The future of the world will undoubtedly contain upgraded version of all transportation technology currently used and available plus some that are highly inconvenient and nonexistent. Such technologies will come with future varieties of cars, more aerodynamic trucks, faster trains, all around better air travel, and eventually, teleportation. These technologies will bring people from all parts of the world much closer together, a key factor in economic growth and the future of humanity's success.


Currently, as of the year 1997, the fastest moving land vehicle exceeded the sound barrier on the Bonneville Salt Flats. The jet-propelled British-designed automobile obtained an astonishing and extraordinary velocity of 763 miles per hour, barely two miles per hour beyond the sound barrier. This speed demon was known as ThrustSSC, and it has a new, faster successor.

By the early 2010s, BloodhoundSSC could very well raise the land speed record to, hopefully, over one thousand miles per hour. It is a second-generation project built by the same team of people that fabricated Thrust SSC and will try to obtain their speedy goal on the same salt flat as its predecessor.


As fossil fuels become increasingly expensive, along with the complete realization (by scientists) that they ruin the atmosphere and cause global warming to spin out of control, more and more vehicular manufacturers turn towards alternative fuel sources for cars. Most of them will divert their efforts into hybrid (petroleum and electric) and hydrogen-powered vehicles. Although they are technically alternatives to fossil fuels, they are still primitive choices seeing as current range for electrical vehicles is only two hundred or so miles.


What little fossil fuels humanity contains and has in storage will be tremendously and almost breathtakingly elevated. As gasoline prices near ten dollars per gallon, humanity will fall into paranoia and panic. Those imprisoned with the primitive petroleum-fueled vehicles will begin noticing that they can not afford their needed gasoline as they form mile-long lines at almost all gas stations. Many car manufacturers will have turned to full-electric and hyrdogen-powered vehicles due to the fact that the typical range for an electric car will be nearly six hundred miles on one charge and that it will only require two to three hours to fully charge.

In a stroke of efficiency, the average speed limit for all freeways of the United States will be nearly eighty-five miles per hour with the high ends reaching up to ninety-five miles per hour. This will be a spectacular twenty to thirty miles per hour jump from today. The estimated land speed record will exceed nearly twelve hundred miles per hour, just three hundred miles per hours short of twice the speed of sound.

With fossil fuels being depleted, no hybrids will exist and humanity will have accordingly turned to a plethora of alternative vehicle energy. Full electric cars will run for hundreds of miles on one charge, hydrogen fueled cars will have fuel cells lining the underbelly of the vehicle allowing any arrangment of luxurious seating, and solar powered vehicles will have significantly increased in demand starting in 2025 after manufacterurs have discovered an energy-efficiency in solar panels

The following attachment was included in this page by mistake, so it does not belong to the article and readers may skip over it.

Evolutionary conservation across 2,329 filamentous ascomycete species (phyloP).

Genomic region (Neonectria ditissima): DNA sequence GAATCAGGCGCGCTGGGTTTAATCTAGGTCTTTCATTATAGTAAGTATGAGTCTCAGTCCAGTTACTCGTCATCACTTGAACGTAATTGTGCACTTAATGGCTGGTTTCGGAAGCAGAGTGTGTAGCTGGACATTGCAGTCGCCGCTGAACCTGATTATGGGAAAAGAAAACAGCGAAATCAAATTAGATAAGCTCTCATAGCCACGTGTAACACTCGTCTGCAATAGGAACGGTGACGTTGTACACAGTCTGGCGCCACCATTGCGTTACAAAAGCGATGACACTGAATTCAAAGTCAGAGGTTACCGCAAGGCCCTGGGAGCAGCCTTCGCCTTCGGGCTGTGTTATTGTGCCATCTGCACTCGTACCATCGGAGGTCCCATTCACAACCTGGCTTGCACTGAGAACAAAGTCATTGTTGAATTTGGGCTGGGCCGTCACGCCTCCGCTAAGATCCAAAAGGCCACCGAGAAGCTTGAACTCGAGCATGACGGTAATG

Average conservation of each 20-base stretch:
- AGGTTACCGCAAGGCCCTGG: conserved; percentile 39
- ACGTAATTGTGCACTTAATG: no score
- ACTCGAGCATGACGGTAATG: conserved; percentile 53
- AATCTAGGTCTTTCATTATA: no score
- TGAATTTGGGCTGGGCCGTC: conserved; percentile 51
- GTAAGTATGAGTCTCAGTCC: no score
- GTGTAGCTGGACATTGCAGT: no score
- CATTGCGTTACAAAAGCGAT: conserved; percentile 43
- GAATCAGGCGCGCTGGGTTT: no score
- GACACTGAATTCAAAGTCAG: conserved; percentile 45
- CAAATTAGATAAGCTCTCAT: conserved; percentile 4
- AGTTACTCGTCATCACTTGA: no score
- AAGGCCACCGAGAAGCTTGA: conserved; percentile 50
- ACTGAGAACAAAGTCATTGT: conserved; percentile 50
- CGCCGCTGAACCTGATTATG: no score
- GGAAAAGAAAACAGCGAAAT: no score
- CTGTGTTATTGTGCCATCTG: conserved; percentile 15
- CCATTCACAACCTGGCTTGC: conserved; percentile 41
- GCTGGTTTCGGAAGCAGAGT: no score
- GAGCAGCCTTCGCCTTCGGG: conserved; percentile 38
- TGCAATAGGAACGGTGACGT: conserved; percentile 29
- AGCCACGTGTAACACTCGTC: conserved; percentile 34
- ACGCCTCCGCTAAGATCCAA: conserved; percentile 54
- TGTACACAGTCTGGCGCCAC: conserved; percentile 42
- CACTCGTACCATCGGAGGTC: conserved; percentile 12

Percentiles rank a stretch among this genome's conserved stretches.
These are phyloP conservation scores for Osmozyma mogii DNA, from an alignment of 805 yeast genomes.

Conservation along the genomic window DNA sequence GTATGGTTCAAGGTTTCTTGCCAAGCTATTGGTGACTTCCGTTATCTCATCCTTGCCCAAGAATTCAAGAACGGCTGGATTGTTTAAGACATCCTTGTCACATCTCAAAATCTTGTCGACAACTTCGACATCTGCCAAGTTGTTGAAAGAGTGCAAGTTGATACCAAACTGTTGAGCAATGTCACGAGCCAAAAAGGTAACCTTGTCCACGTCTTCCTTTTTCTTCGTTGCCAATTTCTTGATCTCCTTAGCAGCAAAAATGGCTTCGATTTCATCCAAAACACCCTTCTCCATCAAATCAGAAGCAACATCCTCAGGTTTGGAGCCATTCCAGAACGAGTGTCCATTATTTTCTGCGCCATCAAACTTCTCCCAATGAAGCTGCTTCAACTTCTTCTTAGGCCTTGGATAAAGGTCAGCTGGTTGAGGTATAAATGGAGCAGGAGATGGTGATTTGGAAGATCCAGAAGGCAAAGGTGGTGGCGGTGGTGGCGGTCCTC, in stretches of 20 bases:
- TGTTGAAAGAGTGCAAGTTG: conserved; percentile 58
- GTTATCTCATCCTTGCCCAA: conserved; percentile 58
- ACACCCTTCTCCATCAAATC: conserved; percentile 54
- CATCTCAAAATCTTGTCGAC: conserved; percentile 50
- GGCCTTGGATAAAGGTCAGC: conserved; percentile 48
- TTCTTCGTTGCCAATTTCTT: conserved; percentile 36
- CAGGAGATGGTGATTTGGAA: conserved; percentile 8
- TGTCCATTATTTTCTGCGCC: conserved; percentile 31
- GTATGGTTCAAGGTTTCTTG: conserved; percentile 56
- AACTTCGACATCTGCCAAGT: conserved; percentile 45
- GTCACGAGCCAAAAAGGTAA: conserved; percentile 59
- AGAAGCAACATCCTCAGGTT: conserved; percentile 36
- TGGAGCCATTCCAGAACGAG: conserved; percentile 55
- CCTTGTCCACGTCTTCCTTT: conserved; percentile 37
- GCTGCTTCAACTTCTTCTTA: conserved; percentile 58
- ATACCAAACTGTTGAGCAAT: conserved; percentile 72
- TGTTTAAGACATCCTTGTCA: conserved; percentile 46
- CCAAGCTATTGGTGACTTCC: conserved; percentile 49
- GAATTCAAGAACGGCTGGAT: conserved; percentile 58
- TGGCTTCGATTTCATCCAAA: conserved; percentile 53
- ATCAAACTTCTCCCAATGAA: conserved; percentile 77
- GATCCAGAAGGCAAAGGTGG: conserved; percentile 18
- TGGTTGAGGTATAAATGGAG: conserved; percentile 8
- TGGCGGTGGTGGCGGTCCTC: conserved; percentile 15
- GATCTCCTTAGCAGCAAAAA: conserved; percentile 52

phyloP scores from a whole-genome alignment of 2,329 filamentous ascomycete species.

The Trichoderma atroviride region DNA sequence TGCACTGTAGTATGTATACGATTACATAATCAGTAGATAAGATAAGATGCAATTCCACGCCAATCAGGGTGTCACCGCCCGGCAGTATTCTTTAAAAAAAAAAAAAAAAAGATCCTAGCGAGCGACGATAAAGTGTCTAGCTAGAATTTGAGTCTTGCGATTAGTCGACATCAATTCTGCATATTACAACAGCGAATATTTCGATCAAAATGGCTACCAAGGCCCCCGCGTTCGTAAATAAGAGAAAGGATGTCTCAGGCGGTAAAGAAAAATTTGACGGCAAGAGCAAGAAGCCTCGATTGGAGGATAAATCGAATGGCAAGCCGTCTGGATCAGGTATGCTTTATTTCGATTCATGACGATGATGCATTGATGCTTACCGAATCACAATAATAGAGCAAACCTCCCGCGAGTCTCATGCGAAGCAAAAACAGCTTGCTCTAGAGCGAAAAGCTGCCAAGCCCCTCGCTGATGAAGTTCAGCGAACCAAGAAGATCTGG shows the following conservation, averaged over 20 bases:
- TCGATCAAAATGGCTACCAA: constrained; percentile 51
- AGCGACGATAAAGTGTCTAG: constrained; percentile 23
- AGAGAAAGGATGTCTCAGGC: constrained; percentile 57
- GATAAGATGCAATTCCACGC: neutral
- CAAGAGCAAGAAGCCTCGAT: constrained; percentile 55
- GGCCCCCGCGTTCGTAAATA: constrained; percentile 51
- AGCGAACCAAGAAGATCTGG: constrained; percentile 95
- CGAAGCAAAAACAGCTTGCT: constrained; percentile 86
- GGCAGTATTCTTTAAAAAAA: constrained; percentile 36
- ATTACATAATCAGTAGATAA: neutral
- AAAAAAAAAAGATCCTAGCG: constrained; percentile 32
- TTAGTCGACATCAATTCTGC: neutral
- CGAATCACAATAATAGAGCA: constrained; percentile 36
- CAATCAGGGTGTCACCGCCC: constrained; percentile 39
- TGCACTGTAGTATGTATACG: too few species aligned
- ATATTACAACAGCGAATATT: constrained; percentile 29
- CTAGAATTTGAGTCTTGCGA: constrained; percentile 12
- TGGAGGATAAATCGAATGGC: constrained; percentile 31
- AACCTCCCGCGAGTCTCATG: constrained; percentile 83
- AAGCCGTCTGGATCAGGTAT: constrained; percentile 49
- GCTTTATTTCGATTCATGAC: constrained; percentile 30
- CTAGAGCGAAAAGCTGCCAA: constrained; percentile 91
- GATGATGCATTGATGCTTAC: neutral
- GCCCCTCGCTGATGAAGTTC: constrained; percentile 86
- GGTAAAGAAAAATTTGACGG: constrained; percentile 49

2010's retro and semi-smooth cars will be a thing of the past as new, even more aerodynamic, ultramodern vehicles replace them. Customizeable appearences in all cars will be a mandate and highly common. Any color tinted windows may be used with shimmering, duotone paint jobs (on tremendously exotic foreign cars).

The average speed limit of an American highway will be risen to nearly 120 miles per hour, some reaching as high as 135 miles per hour. As luxury, aesthetics, power, speed, and energy-efficiency increase in quality, so will the average price of a car; however, not too much due to the easy manufactering techniques used by the vehicle industries. The average price of a used family sedan will reach fifteen thousand dollars while the price of a brand new top-of-the-line exotic will reach upwards of $500,000 to $600,000, leaving a new, everyday car at an average of $45,000.


By the year 2040, petroleum will have gone out of cars all together. Electric cars will be commonplace along with hydrogen fuel cell cars. As a matter of fact, by this time all cars will be driverless. This automation will make cars and other vehicles safer. The speed limit will be a very high number in the line of 150 mph. Accidents will be very few. The fastest car will probably be at Mach 3, not yet at hypersonic range but getting there.


Throughout the entirety of the twenty-first century, truck materials will become lighter and lighter and the trucks themselves will gradually receive aerodynamic improvements. The semi-truck's dual windshield will most likely converge into one large glass section as the truck becomes more maneuverable. Higher saftety features will also be mandatory for trucks of the early to late twenty-first century.

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